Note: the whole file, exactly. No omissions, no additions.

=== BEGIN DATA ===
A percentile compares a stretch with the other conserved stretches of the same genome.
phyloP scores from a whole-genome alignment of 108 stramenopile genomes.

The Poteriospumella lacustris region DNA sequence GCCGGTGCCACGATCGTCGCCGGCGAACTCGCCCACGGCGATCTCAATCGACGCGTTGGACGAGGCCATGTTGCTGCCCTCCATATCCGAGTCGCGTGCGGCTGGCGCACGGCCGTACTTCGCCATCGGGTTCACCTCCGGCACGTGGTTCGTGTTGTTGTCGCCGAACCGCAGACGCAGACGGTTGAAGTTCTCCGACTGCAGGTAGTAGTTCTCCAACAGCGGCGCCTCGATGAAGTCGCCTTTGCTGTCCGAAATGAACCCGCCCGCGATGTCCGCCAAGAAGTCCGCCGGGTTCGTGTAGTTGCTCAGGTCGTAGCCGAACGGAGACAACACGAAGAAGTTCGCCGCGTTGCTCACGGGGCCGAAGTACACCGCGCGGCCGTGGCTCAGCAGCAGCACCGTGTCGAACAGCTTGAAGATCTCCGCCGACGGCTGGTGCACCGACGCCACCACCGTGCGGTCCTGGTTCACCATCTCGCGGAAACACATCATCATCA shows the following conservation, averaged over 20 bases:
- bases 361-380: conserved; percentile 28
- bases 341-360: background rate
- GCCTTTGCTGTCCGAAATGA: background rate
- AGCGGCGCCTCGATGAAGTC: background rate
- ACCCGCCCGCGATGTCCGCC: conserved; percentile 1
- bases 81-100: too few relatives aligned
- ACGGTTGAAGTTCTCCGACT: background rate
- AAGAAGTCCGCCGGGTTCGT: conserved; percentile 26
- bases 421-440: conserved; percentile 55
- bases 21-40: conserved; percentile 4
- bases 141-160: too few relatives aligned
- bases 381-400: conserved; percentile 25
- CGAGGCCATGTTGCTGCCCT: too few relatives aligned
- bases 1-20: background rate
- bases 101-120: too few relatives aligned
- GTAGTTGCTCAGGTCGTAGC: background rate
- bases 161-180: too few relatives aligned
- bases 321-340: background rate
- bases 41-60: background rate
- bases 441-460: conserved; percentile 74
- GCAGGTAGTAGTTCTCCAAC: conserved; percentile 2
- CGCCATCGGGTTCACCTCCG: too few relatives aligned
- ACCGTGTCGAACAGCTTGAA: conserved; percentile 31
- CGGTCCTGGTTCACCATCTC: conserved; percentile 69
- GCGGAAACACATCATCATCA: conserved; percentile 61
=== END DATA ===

A percentile compares a stretch with the other conserved stretches of the same genome.
phyloP scores from a whole-genome alignment of 108 stramenopile genomes.

The Poteriospumella lacustris region DNA sequence GCCGGTGCCACGATCGTCGCCGGCGAACTCGCCCACGGCGATCTCAATCGACGCGTTGGACGAGGCCATGTTGCTGCCCTCCATATCCGAGTCGCGTGCGGCTGGCGCACGGCCGTACTTCGCCATCGGGTTCACCTCCGGCACGTGGTTCGTGTTGTTGTCGCCGAACCGCAGACGCAGACGGTTGAAGTTCTCCGACTGCAGGTAGTAGTTCTCCAACAGCGGCGCCTCGATGAAGTCGCCTTTGCTGTCCGAAATGAACCCGCCCGCGATGTCCGCCAAGAAGTCCGCCGGGTTCGTGTAGTTGCTCAGGTCGTAGCCGAACGGAGACAACACGAAGAAGTTCGCCGCGTTGCTCACGGGGCCGAAGTACACCGCGCGGCCGTGGCTCAGCAGCAGCACCGTGTCGAACAGCTTGAAGATCTCCGCCGACGGCTGGTGCACCGACGCCACCACCGTGCGGTCCTGGTTCACCATCTCGCGGAAACACATCATCATCA shows the following conservation, averaged over 20 bases:
- bases 361-380: conserved; percentile 28
- bases 341-360: background rate
- GCCTTTGCTGTCCGAAATGA: background rate
- AGCGGCGCCTCGATGAAGTC: background rate
- ACCCGCCCGCGATGTCCGCC: conserved; percentile 1
- bases 81-100: too few relatives aligned
- ACGGTTGAAGTTCTCCGACT: background rate
- AAGAAGTCCGCCGGGTTCGT: conserved; percentile 26
- bases 421-440: conserved; percentile 55
- bases 21-40: conserved; percentile 4
- bases 141-160: too few relatives aligned
- bases 381-400: conserved; percentile 25
- CGAGGCCATGTTGCTGCCCT: too few relatives aligned
- bases 1-20: background rate
- bases 101-120: too few relatives aligned
- GTAGTTGCTCAGGTCGTAGC: background rate
- bases 161-180: too few relatives aligned
- bases 321-340: background rate
- bases 41-60: background rate
- bases 441-460: conserved; percentile 74
- GCAGGTAGTAGTTCTCCAAC: conserved; percentile 2
- CGCCATCGGGTTCACCTCCG: too few relatives aligned
- ACCGTGTCGAACAGCTTGAA: conserved; percentile 31
- CGGTCCTGGTTCACCATCTC: conserved; percentile 69
- GCGGAAACACATCATCATCA: conserved; percentile 61